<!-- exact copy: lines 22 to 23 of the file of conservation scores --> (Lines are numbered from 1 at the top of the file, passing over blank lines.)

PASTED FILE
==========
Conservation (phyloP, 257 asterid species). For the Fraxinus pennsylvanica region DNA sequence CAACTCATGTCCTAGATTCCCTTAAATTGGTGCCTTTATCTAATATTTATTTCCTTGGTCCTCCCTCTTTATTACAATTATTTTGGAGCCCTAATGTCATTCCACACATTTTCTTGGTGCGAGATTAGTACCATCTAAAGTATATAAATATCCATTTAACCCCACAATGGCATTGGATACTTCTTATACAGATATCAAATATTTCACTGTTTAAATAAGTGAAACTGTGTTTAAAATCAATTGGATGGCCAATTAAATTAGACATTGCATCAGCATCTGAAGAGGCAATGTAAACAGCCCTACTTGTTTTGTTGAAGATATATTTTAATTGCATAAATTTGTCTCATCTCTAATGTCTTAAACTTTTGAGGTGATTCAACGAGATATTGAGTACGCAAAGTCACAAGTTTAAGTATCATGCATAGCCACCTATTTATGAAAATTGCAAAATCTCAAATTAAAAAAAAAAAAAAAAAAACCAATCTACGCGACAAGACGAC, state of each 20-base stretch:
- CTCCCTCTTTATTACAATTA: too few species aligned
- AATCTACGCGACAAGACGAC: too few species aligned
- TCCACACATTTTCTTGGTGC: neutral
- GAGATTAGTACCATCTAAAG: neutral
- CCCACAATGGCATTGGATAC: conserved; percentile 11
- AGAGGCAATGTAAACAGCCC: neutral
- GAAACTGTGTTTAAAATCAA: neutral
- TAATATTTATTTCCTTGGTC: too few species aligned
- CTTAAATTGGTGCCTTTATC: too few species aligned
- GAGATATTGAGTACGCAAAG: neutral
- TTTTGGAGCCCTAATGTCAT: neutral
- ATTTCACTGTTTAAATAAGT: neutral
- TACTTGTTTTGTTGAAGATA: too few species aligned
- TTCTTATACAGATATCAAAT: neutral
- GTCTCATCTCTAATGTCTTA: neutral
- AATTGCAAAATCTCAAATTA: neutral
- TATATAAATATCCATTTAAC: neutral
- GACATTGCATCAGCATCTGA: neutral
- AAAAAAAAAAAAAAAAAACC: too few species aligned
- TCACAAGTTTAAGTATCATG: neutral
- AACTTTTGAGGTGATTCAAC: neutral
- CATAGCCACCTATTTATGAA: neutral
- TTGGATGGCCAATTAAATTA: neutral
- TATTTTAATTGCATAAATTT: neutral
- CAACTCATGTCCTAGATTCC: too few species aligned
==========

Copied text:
- AACTTTTGAGGTGATTCAAC: neutral
- CATAGCCACCTATTTATGAA: neutral